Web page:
Certainly one of the peculiarities of the album that struck us the most is the fact that it was entirely recorded and mastered analogically in a well-known studio in Grosseto, which makes the raw sound of Camoflauge Monk’s productions even deeper and more real. This craftsmanship in sound quality and mix & mastering that few, today in the digital age, can boast. Can you explain better why you decided to focus on analog mastering and why in your opinion this adds something fundamental to “Little BIGG Italy”?

I admit that we are really lucky people because in Grotown there is Alessandro Benedettelli’s Side B studio. He is a true professional, who we grew up with as children both personally and in music.

Alessandro is a phenomenon and one of the most authoritative experts in the sector. He builds the cars, so he knows them better than anyone. He has a musical background where he had worked mainly on other genres and it was we who “corrupted” him, making him experiment with Hip Hop the first times. All of this, including the completely analogue and tailored sound, reflects what we are and how we are.

If you think about it for a moment, the same be real was also what gave the collaboration with Camo Monk that extra touch of originality compared to all the sounds “reminiscent of America” ​​heard in Italy. It’s all a circle but in this case very virtuous (very).

Have you received any feedback from Camo Monk about the album?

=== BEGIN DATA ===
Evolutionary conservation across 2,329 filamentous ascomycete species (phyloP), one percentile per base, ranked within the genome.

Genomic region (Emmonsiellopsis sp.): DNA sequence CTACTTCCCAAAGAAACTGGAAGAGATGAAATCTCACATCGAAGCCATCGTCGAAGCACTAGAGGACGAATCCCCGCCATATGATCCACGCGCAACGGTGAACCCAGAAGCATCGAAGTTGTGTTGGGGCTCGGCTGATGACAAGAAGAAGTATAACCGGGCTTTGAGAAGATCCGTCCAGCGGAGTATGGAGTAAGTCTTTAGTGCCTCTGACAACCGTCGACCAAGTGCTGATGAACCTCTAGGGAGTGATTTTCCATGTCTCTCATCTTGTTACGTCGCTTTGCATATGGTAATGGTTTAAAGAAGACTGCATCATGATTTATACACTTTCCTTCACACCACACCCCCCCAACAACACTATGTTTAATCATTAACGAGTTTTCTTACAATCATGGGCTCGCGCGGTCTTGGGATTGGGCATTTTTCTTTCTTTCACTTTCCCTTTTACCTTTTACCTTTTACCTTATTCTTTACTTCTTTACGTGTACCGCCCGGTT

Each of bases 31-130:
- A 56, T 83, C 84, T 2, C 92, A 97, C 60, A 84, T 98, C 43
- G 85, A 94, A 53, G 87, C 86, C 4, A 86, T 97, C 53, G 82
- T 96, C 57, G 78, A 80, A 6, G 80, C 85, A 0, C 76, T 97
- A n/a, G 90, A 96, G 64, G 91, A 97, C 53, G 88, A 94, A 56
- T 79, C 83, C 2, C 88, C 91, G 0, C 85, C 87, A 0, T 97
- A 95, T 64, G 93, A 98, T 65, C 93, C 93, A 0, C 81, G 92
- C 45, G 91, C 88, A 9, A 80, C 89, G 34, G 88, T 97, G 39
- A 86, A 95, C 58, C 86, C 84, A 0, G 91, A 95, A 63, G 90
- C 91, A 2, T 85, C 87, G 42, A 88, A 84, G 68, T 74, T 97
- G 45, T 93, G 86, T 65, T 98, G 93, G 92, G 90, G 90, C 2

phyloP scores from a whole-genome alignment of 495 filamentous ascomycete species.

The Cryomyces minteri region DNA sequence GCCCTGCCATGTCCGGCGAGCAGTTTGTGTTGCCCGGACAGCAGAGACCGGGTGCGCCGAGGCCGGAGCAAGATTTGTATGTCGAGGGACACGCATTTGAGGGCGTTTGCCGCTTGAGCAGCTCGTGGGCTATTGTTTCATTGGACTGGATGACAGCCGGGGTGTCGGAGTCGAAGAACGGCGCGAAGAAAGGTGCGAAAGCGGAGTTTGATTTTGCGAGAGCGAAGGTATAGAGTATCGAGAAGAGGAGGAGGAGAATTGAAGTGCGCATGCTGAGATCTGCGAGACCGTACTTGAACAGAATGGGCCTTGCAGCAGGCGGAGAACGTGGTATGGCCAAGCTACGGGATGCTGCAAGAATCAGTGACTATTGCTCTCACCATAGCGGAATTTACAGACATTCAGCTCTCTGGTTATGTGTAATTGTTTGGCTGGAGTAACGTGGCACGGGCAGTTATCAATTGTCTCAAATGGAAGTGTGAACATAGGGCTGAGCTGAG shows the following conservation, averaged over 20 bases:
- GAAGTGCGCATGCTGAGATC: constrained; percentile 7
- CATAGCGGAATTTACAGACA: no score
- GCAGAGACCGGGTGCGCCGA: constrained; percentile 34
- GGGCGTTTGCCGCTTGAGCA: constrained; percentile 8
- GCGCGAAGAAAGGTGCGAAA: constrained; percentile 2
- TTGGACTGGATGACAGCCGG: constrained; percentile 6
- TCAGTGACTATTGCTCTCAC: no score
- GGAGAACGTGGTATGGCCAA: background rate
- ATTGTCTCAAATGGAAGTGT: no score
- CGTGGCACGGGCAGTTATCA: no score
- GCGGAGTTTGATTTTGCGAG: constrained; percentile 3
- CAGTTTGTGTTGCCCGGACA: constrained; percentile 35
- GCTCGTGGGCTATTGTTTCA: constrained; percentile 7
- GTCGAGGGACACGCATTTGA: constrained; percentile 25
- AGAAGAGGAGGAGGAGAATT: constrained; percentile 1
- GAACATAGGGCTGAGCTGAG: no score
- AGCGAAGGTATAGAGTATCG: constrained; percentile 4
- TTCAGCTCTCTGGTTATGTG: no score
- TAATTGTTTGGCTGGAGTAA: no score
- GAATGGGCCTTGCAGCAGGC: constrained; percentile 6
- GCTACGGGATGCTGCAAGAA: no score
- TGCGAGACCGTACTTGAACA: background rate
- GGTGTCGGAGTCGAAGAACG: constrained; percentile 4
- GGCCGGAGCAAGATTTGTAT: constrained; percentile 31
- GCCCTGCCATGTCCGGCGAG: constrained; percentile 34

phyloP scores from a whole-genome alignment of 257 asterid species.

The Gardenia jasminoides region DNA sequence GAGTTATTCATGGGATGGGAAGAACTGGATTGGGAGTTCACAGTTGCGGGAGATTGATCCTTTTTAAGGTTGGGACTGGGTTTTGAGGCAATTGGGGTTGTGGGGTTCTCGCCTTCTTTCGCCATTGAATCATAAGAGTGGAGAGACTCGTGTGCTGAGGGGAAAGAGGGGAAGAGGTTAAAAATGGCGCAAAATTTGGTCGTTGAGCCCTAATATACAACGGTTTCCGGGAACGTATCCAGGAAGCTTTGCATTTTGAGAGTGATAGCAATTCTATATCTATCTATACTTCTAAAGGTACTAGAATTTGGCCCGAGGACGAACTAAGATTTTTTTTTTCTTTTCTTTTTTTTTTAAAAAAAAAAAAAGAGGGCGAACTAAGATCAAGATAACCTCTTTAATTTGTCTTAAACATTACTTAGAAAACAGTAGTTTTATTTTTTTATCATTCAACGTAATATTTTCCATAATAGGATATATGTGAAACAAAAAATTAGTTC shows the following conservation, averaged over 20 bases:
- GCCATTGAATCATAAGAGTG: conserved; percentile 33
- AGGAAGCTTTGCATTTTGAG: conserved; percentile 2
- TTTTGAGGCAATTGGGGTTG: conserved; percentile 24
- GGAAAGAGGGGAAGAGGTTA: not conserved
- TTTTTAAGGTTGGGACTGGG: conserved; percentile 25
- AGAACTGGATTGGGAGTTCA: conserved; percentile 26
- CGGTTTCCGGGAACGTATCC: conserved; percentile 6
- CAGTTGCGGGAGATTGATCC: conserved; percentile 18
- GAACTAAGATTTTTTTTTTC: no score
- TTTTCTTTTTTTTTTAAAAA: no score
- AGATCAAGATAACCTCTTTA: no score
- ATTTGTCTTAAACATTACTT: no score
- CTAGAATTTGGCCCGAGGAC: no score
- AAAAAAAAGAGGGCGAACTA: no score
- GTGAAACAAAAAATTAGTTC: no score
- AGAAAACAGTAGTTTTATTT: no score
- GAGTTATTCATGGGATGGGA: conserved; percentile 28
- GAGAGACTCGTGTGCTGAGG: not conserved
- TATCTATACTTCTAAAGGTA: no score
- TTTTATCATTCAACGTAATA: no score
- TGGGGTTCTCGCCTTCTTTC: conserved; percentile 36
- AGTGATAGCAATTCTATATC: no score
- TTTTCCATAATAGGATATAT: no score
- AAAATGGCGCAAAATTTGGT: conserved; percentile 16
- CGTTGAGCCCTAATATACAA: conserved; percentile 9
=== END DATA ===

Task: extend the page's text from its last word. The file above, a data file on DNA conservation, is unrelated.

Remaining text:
Yes Camo sent us his blessing and shared stories and posts, he is a real authentic Leader. Camo is also a craftsman of sound and likes things well cared for. He is a true Artist. I’ll just say that he gave me a lot of satisfaction and that I hope he comes to Italy as soon as possible.. who knows, we might take him here…

Already in the 2nd track of the album (Pray For Tuscanyfornia feat. Granu & Trais) you and your guests immediately remove several pebbles from your shoes and hurl yourself, without too many words, against various aspects of the Italian music scene that you don’t digest too much… What led you to make this song?

When you are born in the province, it happens that you end up with a few pebbles in your shoes, after all we are used to walking on less traveled roads. We talk to our listeners, not to other rappers. Having said that, it is clear that our way of doing things is very different from that of others, to understand this you just need to listen to the album. The song simply talks about the fact that we have always paid the price to come out where we come from.